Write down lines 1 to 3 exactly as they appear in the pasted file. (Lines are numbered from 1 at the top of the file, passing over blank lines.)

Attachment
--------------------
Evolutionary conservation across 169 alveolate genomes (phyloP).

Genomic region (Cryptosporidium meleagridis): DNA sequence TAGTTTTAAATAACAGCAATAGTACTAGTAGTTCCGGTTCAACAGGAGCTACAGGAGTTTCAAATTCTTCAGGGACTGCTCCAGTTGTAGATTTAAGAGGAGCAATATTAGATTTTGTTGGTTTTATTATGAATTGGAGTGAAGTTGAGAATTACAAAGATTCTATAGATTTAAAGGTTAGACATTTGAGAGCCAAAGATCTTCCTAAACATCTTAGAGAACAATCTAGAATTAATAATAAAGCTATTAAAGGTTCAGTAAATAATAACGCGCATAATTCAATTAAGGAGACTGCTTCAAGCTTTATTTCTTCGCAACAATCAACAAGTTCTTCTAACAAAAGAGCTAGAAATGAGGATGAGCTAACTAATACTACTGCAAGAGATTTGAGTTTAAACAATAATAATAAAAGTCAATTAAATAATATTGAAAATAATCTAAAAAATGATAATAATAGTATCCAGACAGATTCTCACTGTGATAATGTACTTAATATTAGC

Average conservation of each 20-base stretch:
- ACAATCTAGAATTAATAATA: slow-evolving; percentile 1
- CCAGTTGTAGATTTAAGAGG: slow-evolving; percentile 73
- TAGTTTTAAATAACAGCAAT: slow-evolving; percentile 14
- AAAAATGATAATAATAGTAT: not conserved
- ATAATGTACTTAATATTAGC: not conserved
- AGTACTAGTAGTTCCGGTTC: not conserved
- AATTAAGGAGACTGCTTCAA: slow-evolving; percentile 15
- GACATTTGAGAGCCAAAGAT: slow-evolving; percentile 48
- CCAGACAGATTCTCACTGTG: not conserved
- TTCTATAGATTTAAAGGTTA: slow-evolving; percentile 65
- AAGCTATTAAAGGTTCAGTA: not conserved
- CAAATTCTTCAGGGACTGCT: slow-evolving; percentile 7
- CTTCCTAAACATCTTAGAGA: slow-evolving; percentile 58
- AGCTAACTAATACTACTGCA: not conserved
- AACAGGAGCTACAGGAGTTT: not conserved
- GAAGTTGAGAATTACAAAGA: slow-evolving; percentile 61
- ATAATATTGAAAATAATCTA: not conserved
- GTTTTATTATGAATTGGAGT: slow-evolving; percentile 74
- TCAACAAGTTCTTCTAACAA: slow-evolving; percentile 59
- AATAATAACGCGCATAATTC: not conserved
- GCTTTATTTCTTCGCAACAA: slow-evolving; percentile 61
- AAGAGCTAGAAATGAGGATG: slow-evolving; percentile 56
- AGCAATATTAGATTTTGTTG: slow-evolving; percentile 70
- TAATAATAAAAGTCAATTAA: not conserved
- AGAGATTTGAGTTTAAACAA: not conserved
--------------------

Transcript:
Evolutionary conservation across 169 alveolate genomes (phyloP).

Genomic region (Cryptosporidium meleagridis): DNA sequence TAGTTTTAAATAACAGCAATAGTACTAGTAGTTCCGGTTCAACAGGAGCTACAGGAGTTTCAAATTCTTCAGGGACTGCTCCAGTTGTAGATTTAAGAGGAGCAATATTAGATTTTGTTGGTTTTATTATGAATTGGAGTGAAGTTGAGAATTACAAAGATTCTATAGATTTAAAGGTTAGACATTTGAGAGCCAAAGATCTTCCTAAACATCTTAGAGAACAATCTAGAATTAATAATAAAGCTATTAAAGGTTCAGTAAATAATAACGCGCATAATTCAATTAAGGAGACTGCTTCAAGCTTTATTTCTTCGCAACAATCAACAAGTTCTTCTAACAAAAGAGCTAGAAATGAGGATGAGCTAACTAATACTACTGCAAGAGATTTGAGTTTAAACAATAATAATAAAAGTCAATTAAATAATATTGAAAATAATCTAAAAAATGATAATAATAGTATCCAGACAGATTCTCACTGTGATAATGTACTTAATATTAGC

Average conservation of each 20-base stretch: